Sekani is the little kid who has been given hate and who is on the verge of “f-ing up things”, and she realizes painfully that, “It is not the hate you give. It is the hate we give.”
5“She Swore Raising The Dead Was More Likely Than Mama And Daddy Making It. They Stay Proving Her And Everybody Else Wrong. And In Large Part, That Means Making Sure That We Don’t Make The Same Mistakes.”
This line happens early on in the movie as Starr explains how her parents met and eventually fell in love. The story follows the novel in terms of what both of her parents overcame in order to create such a beautiful family and have a successful life, and this line reflects Starr’s admiration for them both.
There are key phrases in this quote, such as Starr saying that they ‘stay proving her (Starr’s nana) and everybody else wrong,’ which echo the bigger picture of racial injustice and how Starr, ultimately, proves the entire world wrong, starting with her own community.
4“Mama, I Need To Speak For Him.”
This quote is part of a longer line by Starr that goes, ‘They’re acting like Khalil was murdered just so that they can skip a chem test, and I didn’t do anything about it.’ At such a young age, she still goes on to acknowledge how wrong it is for people who didn’t know Khalil to use his death in vain for their own selfish gain, which, in essence, is what was happening prior to this line. At this moment, Starr is frustrated yet empowered with the notion that if no one else will speak for her best friend, then she will.
This is also one of the pivotal moments in which Starr finds the strength and the courage to speak up, bearing witness to the tragedy and injustice surrounding Khalil’s murder.
3“We Are All Witnesses To This Injustice! We See It All, And We Will Not Stop Until The World Sees It Too! We Will Not Stop Protesting!”
One of the most emotional and powerful scenes in the entire movie – as well as in the novel – is when Starr finally finds her voice. Throughout the entire time prior, her anger, frustration, and sense of purpose has been growing, only needing an outlet in order to find her footing.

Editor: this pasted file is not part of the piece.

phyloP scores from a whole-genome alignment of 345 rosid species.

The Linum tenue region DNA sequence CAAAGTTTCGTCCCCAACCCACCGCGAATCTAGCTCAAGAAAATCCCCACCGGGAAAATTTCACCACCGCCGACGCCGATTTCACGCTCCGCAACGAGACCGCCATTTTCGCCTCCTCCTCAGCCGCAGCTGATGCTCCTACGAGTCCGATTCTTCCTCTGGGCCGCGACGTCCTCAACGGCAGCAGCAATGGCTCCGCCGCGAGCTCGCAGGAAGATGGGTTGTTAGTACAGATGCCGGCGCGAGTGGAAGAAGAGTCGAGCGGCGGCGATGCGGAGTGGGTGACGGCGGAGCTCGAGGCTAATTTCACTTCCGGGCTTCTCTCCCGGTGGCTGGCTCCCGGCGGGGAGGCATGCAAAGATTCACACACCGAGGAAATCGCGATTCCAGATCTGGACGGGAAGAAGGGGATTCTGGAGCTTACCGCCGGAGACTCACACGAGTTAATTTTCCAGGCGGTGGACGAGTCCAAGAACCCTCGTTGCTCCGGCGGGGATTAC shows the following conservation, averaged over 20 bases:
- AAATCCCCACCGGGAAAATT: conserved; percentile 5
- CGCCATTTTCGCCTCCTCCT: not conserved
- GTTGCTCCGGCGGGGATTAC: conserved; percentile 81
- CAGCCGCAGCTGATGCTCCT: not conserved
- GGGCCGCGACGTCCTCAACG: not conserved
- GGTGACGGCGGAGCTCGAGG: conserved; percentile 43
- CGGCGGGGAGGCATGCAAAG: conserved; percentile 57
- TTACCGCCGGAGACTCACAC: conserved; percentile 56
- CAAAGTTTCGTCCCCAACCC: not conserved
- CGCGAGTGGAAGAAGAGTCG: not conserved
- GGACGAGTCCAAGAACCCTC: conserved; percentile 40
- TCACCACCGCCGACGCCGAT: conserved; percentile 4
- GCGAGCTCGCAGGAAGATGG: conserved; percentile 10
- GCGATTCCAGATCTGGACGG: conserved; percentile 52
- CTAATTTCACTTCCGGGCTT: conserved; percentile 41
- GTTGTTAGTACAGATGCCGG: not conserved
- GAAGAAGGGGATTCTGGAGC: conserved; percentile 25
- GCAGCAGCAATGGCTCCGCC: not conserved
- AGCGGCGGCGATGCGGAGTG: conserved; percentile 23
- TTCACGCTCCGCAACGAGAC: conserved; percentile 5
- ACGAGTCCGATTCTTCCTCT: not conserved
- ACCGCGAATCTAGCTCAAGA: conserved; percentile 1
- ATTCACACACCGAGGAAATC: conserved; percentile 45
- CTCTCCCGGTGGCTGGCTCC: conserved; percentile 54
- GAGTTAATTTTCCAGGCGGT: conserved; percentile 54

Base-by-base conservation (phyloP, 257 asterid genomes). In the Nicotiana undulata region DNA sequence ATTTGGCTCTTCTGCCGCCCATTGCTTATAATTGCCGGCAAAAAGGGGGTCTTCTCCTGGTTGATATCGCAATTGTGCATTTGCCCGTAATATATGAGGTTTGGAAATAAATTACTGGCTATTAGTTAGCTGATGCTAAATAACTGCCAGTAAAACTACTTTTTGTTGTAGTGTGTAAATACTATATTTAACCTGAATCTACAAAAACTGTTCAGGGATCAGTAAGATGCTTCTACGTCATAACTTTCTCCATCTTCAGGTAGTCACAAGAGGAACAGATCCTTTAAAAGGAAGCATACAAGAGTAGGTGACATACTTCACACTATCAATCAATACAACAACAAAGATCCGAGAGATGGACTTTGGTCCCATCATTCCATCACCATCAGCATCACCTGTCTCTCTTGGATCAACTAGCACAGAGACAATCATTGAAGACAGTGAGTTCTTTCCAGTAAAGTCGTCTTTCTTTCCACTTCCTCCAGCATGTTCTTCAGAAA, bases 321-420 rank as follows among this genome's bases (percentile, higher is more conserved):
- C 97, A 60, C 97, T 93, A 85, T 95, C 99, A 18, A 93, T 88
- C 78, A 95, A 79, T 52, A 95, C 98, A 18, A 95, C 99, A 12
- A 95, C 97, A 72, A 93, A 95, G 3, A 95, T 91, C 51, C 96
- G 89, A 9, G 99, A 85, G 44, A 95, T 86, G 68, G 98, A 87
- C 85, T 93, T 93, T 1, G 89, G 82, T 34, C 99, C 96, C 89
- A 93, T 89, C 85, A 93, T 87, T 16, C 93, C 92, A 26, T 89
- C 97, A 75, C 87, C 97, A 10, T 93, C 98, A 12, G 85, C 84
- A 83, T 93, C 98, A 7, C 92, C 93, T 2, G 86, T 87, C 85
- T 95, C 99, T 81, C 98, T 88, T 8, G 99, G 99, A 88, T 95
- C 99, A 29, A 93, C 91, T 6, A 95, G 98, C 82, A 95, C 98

That ends up being a protest after the police officer who killed Khalil was able to walk free occurs, when Starr is handed a megaphone by April, valiantly climbs on top of a car, and uses it to speak her – and Khalil’s – truth. Everything that happened up to this point served as the buildup to this final moment in which Starr finds clarity through the justified confusion and anger around her.
2“We Live In A Complicated World, Starr.”
In stark contrast to many of the other people Starr is surrounded by, her uncle Carlos is one who can’t quite see the whole picture as she can. While he’s a cop, his career seems to have blinded him from the injustices that also surround him and the people he has sworn to protect. On one hand, Carlos is empathetic to Starr’s cause and feels for her losing Khalil.
On the other hand, his career is part of his life and prevent him from seeing how dire the situation is, and how police brutality has found its way into his own personal life.
1“Division Is How They Win. Unity Is How They Crumble.”
April Ofrah is a powerful and influential person in The Hate U Give and eventually ends up helping Starr to find her voice at a protest. At Khalil’s funeral, April shows up, saying plain and clear how Khalil’s murder is part of a bigger picture and that this is not the first, nor will it be the last, injustice, lest they do something to stop it. In her conversation with Starr, she explains how the police make it their mission to divide the Black community to remain in control, which is why ‘unity’ is how they will eventually be overcome.
This simple quote says so much and is so powerful, echoing loud and clear, especially in today’s world.